Feeling Dumb for a While

#code, #3d-printing

It's always tough to learn a new set of tools. It's especially tough to learn your second set of tools. The first was the only way to do it for a long time, after all.

Doing the full conversion of NMR Solvent Peaks from UIKit to SwiftUI was one recent example. It took me most of a summer just to get the flow right. Easy things became hard, and it was frustrating. I bounced off of it more than once and just figured I'd go back to UIKit. But I got the hang of it eventually, mostly by just trying to make the thing I wanted to make instead of a million sample projects and tutorials. Every time I hit a snag, I'd search through Stack Overflow or Hacking with Swift and get an answer to that particular issue. There were many such searches on the first day. There were fewer over time.

Eventually, those easy things that had become difficult with the new tools? They were easier than before. And problems I avoided because of the complexity? They were within reach now.

The same sort of thing is happening with me and 3D modeling. I've been using TinkerCAD for a long time to design things to 3D print. But it's pretty inelagant. Just about everything is a combination of basic shapes and their intersections. Now, I could build some pretty cool stuff with TinkerCAD. Two of which I'm proud enough of to publish on the internet, and it's really satisfying to see people print them for themselves. But there has always been a huge shadow hanging over all of these designs: what if I put on my big boy pants and used Fusion 360?

Well, I had tried Fusion 360 a few times already. Each time, I bounced off of it. Simple operations in TinkerCAD didn't seem possible in Fusion 360. And years of using TinkerCAD had trained my brain to think of 3D objects as constructions and combinations of simple shapes. So the entire design system of Fusion 360 was foreign to me.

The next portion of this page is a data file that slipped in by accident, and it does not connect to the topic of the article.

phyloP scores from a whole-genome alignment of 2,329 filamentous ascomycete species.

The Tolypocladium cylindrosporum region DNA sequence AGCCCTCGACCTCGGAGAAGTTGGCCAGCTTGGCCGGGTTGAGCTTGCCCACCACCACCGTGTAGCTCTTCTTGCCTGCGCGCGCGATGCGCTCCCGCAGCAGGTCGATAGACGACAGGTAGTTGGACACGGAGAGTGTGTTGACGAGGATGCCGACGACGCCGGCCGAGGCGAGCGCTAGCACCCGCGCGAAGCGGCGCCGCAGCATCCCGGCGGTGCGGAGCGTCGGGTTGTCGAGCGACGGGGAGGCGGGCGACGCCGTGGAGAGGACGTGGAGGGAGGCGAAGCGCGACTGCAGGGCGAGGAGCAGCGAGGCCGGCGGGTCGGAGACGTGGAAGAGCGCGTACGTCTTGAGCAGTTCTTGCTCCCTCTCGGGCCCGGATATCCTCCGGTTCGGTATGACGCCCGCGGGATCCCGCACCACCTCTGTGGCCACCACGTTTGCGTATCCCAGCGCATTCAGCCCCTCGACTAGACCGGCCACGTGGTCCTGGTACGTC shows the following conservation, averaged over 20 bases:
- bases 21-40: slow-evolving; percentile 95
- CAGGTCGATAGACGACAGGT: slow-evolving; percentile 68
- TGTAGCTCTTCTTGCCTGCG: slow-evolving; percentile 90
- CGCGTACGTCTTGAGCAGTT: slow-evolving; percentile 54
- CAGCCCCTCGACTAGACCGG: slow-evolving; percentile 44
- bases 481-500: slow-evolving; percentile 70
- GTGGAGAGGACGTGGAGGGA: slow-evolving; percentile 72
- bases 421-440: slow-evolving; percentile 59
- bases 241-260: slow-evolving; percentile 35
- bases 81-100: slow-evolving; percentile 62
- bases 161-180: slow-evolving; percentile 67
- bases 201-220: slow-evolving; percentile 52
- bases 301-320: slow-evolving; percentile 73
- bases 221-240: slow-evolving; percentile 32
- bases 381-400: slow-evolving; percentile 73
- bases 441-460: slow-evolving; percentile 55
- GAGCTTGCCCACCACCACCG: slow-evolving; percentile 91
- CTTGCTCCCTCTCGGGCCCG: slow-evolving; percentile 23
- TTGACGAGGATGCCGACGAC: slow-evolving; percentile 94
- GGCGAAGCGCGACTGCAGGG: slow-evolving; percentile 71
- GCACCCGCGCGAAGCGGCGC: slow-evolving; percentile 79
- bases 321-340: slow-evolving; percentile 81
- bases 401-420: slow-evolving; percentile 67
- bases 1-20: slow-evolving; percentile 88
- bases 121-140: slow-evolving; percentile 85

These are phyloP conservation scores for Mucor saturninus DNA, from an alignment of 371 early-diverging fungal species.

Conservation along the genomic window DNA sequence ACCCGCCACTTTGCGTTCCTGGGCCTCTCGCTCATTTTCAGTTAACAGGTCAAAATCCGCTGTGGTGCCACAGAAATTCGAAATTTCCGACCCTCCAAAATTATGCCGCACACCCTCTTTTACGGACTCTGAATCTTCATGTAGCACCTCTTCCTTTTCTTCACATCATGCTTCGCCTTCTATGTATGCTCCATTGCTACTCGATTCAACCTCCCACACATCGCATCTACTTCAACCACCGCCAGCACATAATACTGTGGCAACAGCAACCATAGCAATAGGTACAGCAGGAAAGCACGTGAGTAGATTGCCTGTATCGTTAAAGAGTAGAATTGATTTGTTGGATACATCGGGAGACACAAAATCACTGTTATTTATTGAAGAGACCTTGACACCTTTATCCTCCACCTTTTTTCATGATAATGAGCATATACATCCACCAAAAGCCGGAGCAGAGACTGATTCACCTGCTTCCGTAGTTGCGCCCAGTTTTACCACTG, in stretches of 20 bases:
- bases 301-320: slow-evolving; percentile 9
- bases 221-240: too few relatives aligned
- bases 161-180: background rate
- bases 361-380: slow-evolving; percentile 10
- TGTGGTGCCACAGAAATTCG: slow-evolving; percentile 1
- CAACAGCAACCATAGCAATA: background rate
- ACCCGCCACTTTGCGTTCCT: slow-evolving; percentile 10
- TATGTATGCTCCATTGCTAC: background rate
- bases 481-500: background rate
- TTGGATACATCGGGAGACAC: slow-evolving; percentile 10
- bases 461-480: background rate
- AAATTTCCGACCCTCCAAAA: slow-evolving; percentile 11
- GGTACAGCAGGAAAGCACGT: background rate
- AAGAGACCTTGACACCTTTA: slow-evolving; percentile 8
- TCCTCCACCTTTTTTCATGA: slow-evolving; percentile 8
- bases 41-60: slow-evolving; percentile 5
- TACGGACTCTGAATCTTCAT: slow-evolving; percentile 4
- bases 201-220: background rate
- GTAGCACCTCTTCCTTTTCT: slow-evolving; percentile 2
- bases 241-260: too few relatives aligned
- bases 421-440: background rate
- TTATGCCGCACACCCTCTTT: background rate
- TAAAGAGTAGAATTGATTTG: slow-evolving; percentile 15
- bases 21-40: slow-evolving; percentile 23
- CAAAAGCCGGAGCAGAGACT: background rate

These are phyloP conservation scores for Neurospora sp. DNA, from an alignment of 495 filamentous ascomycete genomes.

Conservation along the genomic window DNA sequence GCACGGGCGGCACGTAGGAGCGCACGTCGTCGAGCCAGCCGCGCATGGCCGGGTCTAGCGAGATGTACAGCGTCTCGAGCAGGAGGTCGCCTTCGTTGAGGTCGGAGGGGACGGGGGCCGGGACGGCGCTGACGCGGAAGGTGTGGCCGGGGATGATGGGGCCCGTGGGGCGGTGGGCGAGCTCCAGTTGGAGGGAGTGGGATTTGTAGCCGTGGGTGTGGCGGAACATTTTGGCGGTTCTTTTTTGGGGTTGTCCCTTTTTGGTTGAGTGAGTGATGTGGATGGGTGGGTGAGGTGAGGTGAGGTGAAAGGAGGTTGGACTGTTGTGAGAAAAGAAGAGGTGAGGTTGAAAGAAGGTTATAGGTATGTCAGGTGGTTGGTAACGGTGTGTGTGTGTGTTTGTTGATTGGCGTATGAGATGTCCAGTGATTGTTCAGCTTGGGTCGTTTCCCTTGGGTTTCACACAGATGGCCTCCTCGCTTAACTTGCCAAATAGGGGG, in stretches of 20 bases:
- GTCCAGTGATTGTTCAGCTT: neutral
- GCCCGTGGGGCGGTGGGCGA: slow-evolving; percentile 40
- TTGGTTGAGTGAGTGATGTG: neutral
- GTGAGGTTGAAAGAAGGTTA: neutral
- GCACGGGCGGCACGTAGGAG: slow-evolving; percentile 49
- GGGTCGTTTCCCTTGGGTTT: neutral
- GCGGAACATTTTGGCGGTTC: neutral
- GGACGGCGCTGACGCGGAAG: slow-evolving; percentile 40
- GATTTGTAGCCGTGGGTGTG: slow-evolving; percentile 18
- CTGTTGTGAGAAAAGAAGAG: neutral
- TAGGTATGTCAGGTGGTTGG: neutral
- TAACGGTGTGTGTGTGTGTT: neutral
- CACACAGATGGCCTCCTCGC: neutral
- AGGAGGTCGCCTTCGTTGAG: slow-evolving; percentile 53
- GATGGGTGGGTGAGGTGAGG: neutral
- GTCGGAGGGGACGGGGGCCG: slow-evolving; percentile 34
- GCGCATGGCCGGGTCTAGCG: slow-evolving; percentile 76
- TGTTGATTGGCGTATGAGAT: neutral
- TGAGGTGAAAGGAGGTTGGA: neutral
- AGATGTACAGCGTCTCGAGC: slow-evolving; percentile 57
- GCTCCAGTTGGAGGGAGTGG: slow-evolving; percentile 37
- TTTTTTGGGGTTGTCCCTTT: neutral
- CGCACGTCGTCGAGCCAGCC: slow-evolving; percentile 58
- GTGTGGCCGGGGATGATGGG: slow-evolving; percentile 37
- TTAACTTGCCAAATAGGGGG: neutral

But just like with SwiftUI, once I sat down and gave it a real try with a real project, it turns out that those operations were actually possible. And with a bit of time, easier than in TinkerCAD. I just had to rewire my brain a bit, and be willing to feel dumb for a while. But here's the best part – now, things are possible for me in Fusion 360 that were absolutely impractical in TinkerCAD. Pulling in faces a bit for fit tolerances required completely rebuilding a part in TinkerCAD. In Fusion, it's like four clicks. But then extending one face in a 3D trapezoid pattern to fit in a similar 3D trapezoid hole in another part? More or less impossible in TinkerCAD. In fusion, again, it's like four clicks.

Learning new tools stinks. It would be so much easier to just get my work done with the old tools. And I have to feel dumb, despite being good enough with the old tools that feeling dumb felt like a distant memory. But most of the time, once I figure out how to solve the old problems with new tools, I realize that there are new classes of problems I never even considered solving because the old tools couldn't handle them. It's not just about solving old problems faster, it's about rewiring my brain to find new ones to solve.

I just wish it didn't stink so much at first to feel dumb again.